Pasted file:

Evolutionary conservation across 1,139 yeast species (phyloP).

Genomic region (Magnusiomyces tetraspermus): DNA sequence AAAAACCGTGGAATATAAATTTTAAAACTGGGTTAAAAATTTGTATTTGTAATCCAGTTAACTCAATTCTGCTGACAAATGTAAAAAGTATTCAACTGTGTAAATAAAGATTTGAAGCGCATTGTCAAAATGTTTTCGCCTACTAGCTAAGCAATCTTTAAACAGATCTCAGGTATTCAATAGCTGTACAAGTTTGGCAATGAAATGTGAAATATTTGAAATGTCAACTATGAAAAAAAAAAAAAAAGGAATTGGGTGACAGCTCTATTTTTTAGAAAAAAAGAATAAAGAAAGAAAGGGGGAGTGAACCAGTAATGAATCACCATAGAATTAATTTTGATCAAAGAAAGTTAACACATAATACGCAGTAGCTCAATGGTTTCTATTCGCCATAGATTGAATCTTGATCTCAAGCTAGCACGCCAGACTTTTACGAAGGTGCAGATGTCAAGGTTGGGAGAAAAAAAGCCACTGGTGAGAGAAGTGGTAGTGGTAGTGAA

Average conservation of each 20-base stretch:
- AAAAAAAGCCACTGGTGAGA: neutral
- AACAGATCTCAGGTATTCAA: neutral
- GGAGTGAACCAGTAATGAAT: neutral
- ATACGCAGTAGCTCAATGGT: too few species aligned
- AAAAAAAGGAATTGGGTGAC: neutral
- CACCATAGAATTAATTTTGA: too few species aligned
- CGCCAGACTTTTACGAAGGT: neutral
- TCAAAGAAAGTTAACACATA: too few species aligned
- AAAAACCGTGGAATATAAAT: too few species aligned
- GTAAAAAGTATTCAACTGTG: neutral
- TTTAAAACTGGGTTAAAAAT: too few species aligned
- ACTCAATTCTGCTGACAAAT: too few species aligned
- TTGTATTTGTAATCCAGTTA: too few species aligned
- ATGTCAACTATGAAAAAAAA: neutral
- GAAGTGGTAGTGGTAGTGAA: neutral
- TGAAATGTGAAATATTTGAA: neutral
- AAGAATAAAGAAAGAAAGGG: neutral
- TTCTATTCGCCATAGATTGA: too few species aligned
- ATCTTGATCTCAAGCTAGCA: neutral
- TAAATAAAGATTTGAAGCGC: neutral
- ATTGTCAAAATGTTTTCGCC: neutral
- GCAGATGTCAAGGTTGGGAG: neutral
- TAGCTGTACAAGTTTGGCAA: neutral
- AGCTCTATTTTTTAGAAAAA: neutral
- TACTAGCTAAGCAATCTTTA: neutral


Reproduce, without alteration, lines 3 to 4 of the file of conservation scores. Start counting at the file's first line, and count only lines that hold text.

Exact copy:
Average conservation of each 20-base stretch:
- AAAAAAAGCCACTGGTGAGA: neutral